The Smoky God (1908 novel)
From Kook Science
Reverse and front covers of 1908 ed.
|Author||Willis George Emerson|
|Illustrator||John Alonzo Williams|
|Publisher||Forbes & Co.|
The Smoky God, or A Voyage Journey to the Inner Earth is a 1908 novel by Willis George Emerson, relating what is purported to be a true account of Olaf Jansen, a Norwegian sailor, who travels with his father into the hollow earth through an entrance at the North Pole. The original editions featured accompaniment illustrations by John Alonzo Williams, including depictions of the gigantic inhabitants of the cavern world.
- Emerson, Willis George (1908), The Smoky God, Chicago: Forbes & Company, https://catalog.hathitrust.org/Record/010942976
- Emerson, Willis George (1964), The Smoky God, New York: Fieldcrest
- Emerson, Willis George (1965), The Smoky God, Amherst, Wis.: Palmer Publications
The story was serialised in The National (Chapple Publishing Co.) from December 1907 to March 1908, in which the following synopsis of the novel was given:
In his Foreword, published in the December number of the National, the author comments upon the undying interest which men have ever evinced regarding the hidden secrets of the frozen Northland. He recounts many of the well-known, and advances some new and interesting arguments founded on material proofs leading to the inevitable conclusion that there is still another and a grander continent somewhere "beyond the North Wind."
At two o'clock, one morning he was summoned to the bedside of Olaf Jansen, an aged Norseman who, some years before, had established his home in an outlying section of Los Angeles, California. The old Norseman was about to die, but before the end came he told the author of this narrative of his marvelous voyage to the "Inner World," made by his father and himself many years before.
A detailed story of the voyage written by the old Norseman himself, with data, drawings, and crude maps, were given to the author of this narrative with the understanding that they should be offered to the world after the old Norseman's death, that the mystery of the frozen Northland might be forever cleared away. In the old Norseman's story it is set forth that during the wonderful voyage which he so graphically describes, his father was drowned, and the son, on telling the captain of the whaling vessel which rescued him in the Antarctic Ocean, of his mysterious adventures, was believed to be a madman. Later he was permitted to return to Stockholm from whence he had started and there told his story in detail to his uncle who had him confined in a madhouse, where he remained for twenty eight years — long, tedious, frightful years of suffering! He was finally released and after many years spent as a fisherman and a student of books he came to America where he wrote the story of his voyage. In this he details how he and his father sailed from Stockholm to Franz Joseph Land from which point they dared to sail still on toward the mysterious land "beyond the North Wind." After thrilling adventures among icebergs and days of sailing in more open waters, an awful tempest of wind and snow which nearly sunk their sloop was followed by strangely mild, fair weather. One day, when Olaf was sleeping, his father roused him, saying, "There is land in sight." This land proved to be the outskirts of the "Inner World," and from the time huge men twelve feet in height came to their little sloop, took it bodily from the water and carried it on board a massive ship to the marvelous country and cities they inhabit, the two voyagers were filled with awe and wonder. They were treated with gentleness and courtesy. Great cities, vast waterways, evidence of advanced learning and marvels of every kind greeted them as they were conducted through the "Inner World."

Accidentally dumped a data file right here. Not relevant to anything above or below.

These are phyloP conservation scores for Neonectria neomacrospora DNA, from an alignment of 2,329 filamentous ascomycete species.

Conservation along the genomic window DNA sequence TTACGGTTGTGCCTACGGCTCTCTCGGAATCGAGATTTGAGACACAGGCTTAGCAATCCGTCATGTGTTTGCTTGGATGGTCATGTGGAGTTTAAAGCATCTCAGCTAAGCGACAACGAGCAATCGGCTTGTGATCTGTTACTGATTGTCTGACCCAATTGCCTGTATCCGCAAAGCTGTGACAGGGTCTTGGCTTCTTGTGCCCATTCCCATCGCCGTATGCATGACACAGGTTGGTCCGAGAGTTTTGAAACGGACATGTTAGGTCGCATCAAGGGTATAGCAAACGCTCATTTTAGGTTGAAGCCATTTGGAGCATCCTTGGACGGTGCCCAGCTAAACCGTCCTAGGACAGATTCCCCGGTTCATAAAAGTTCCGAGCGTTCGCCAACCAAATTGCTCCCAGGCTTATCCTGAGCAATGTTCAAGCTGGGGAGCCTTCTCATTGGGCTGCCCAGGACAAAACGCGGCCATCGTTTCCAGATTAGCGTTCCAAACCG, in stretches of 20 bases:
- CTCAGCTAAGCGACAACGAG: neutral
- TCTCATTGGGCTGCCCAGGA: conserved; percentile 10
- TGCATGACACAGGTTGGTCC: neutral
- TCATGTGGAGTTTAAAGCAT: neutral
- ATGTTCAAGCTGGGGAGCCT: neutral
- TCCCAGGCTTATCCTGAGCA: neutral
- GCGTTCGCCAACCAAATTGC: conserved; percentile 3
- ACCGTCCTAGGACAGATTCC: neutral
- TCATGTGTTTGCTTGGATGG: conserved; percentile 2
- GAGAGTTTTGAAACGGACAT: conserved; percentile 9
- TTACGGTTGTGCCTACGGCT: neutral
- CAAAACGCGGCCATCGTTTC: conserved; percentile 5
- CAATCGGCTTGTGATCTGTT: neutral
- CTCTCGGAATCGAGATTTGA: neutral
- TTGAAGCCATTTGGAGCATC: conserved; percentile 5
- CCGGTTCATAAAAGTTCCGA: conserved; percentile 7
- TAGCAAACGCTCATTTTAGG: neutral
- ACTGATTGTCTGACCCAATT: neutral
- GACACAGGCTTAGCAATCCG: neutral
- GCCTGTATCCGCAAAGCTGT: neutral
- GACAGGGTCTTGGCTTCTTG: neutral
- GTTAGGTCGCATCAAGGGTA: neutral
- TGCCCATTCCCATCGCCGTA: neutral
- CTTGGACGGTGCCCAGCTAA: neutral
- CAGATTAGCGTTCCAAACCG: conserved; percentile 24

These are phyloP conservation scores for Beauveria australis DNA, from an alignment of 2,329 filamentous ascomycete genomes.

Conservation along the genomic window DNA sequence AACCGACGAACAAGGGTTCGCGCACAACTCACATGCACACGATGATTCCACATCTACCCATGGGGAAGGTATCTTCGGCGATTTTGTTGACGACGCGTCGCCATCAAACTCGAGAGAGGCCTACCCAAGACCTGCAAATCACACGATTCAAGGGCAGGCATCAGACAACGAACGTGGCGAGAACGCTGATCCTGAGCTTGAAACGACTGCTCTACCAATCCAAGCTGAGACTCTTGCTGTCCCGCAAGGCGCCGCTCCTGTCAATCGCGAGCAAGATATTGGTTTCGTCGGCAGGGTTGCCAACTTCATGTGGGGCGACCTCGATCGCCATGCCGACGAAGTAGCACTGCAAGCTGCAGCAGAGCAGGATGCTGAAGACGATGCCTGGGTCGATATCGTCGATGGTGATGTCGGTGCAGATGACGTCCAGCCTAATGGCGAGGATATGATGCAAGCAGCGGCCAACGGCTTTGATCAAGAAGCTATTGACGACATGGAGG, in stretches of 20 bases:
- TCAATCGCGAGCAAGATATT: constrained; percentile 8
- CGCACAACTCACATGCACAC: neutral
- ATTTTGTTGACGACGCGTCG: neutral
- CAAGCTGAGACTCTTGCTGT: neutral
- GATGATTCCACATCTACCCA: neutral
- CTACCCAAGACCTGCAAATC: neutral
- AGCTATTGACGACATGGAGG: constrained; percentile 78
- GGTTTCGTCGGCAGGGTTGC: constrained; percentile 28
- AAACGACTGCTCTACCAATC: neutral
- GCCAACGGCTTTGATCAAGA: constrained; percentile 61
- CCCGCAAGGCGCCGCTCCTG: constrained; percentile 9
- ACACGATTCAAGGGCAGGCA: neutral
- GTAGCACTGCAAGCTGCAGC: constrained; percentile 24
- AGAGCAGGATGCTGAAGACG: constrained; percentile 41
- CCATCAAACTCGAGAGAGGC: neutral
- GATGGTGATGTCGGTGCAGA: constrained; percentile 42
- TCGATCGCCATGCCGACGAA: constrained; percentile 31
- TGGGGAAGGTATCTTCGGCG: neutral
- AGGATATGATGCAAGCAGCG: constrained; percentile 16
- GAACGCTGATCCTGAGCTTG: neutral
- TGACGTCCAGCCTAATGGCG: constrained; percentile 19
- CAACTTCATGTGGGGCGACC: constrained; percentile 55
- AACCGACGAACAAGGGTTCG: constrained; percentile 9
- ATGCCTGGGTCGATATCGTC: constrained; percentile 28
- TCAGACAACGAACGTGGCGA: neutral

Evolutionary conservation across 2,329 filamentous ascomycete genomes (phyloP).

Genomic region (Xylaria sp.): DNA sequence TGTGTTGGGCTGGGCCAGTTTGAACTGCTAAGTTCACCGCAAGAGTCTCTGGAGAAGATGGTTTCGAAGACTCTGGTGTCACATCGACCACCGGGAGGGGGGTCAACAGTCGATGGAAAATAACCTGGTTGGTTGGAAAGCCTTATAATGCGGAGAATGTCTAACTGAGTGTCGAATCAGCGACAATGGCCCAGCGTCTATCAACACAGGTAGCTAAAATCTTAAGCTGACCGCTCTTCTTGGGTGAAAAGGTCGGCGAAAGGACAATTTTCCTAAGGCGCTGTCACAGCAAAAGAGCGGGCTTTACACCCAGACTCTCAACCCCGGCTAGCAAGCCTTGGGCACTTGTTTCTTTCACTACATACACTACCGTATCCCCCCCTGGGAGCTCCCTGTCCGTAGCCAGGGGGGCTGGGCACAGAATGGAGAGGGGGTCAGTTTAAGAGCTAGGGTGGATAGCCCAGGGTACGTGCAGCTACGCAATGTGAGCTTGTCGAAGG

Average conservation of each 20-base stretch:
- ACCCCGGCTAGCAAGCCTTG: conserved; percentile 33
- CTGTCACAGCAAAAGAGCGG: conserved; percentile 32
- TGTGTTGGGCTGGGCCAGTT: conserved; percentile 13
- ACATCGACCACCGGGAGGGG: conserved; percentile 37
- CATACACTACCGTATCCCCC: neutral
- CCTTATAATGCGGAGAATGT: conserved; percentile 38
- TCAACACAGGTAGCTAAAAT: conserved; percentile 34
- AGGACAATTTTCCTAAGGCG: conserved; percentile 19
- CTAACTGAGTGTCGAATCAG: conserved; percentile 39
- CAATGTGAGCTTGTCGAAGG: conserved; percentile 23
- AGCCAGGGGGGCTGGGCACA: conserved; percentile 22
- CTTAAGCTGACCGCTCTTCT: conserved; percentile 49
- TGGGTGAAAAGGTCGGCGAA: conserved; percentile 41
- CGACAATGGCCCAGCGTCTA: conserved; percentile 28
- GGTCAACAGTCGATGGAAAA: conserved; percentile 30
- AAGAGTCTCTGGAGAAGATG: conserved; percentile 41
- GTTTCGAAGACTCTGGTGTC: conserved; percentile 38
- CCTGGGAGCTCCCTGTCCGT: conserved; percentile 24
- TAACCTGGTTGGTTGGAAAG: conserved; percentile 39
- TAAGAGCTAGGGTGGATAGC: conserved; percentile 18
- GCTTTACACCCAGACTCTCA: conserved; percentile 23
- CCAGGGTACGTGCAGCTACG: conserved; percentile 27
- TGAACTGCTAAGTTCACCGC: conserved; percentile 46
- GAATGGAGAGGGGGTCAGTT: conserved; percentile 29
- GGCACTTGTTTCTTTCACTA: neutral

At the conclusion of Jansen's account, the time and date of his manuscript's completion is given as "one hour past midnight — the new year of 1907," on the "third day thereof;" and, on that same day, Jansen was said to have passed away. Based on Emerson's statement that Jansen had "recently celebrated his ninety-fifth birthday," we may surmise his year of birth was 1812.
Referred Works and Persons
- In the "Author's Foreword," Emerson refers to Paradise Found: The Cradle of the Human Race at the North Pole (1885), saying that the author William F. Warren had "almost stubbed his toe against the real truth, but missed it seemingly by only a hair's breadth, if the old Norseman's revelation be true."
- Emerson also quotes one Orville Livingston Leech, who compares the Earth to a geode as evidence of the planet's hollowness.
- Emerson quotes M. le Marquis Gaston de Saporta's article "How the Earth Was Peopled" (Popular Science Monthly, October 1883, v. 23, p. 753): "It follows that man issuing from a mother-region still undetermined but which a number of considerations indicate to have been in the North, has radiated in several directions; that his migrations have been constantly North to South;" to which Emerson adds his own observation that "as we approach the Equator, the stature of the human race grows less," making exception for the Patagonians of South America as "probably the only aborigines from the center of the earth who came out through the aperture usually designated as the South Pole, and they are called the giant race."
- Jansen mentions toward the end of his narrative that he believed Strindberg and Fraenckell (Nils Strindberg and Knut Frænkel) had made it to the Inner World during the course of their expedition to reach the geographic North Pole in a hydrogen balloon (orchestrated and led by S. A. Andrée), the fate of which had, in 1907, remained unknown and were the object of popular speculation; in 1930, the remnants of the expedition's final camp, and the remains of the explorers, were found on Kvitøya (White Island) in Svalbard.